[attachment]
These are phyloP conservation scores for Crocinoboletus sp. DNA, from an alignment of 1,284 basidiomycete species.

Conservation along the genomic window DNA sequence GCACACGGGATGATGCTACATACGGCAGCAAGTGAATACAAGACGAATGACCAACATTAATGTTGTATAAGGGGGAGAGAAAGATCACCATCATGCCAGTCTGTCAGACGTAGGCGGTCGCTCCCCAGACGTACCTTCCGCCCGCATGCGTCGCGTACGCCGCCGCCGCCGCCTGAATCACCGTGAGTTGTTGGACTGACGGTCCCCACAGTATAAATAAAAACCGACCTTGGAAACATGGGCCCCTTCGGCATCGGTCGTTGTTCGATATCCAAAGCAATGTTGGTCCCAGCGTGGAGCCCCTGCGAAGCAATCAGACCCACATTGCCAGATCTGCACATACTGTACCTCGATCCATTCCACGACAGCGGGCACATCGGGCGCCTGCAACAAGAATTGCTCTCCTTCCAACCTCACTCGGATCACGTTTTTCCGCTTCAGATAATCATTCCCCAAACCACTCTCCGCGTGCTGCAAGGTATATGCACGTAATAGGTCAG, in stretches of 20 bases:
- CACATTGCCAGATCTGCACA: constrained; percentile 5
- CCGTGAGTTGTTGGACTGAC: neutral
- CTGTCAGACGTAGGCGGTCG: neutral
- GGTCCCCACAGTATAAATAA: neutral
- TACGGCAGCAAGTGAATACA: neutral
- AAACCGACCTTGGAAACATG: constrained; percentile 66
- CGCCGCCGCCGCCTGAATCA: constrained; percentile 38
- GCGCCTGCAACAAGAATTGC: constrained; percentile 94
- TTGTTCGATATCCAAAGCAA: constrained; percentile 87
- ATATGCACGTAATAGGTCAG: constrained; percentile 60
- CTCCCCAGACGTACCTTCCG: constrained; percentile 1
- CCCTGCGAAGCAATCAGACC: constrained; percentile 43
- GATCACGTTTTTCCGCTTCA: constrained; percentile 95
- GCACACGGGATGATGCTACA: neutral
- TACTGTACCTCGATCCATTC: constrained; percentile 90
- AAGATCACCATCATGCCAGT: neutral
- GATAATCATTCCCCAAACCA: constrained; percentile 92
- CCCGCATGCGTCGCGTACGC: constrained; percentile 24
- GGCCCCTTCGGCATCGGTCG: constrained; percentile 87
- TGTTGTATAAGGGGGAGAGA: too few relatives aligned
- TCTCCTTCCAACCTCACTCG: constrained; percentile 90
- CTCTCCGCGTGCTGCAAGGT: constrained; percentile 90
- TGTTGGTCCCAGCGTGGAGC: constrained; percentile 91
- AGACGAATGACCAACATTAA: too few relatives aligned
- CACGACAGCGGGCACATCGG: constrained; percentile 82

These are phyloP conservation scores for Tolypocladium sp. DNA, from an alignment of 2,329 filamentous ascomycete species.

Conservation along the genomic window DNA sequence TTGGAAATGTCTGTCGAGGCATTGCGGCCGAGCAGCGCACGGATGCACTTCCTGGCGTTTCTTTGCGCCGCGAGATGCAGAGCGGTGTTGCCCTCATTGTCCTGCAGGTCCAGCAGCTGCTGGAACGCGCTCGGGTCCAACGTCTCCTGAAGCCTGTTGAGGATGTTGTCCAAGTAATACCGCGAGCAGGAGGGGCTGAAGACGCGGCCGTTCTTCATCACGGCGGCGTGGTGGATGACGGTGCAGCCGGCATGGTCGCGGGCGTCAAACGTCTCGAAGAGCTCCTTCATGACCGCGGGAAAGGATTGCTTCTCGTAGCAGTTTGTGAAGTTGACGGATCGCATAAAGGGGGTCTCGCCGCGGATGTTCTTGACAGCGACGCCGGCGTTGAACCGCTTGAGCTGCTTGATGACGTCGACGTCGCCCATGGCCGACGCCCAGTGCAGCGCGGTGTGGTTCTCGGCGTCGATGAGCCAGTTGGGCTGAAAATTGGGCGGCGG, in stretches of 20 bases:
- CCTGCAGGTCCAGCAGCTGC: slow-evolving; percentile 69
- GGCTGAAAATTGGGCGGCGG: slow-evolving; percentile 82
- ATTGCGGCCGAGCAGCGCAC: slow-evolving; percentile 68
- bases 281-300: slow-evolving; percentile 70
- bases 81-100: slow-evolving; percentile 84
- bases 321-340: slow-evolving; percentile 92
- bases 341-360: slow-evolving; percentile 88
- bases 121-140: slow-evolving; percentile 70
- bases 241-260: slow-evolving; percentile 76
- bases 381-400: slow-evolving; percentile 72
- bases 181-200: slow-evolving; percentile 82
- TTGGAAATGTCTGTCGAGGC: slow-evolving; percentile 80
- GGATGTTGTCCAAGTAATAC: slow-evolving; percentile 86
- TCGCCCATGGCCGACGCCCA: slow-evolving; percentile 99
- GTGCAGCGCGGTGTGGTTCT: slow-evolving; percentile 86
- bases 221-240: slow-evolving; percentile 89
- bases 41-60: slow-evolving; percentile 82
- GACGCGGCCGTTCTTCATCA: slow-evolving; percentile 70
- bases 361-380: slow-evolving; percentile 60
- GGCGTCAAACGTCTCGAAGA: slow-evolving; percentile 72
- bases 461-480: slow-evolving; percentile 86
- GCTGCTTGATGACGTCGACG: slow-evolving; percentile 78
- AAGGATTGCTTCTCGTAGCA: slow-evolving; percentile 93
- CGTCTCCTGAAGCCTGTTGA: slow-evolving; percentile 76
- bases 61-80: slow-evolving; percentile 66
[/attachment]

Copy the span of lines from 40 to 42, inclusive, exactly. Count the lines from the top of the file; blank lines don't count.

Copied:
- bases 181-200: slow-evolving; percentile 82
- TTGGAAATGTCTGTCGAGGC: slow-evolving; percentile 80
- GGATGTTGTCCAAGTAATAC: slow-evolving; percentile 86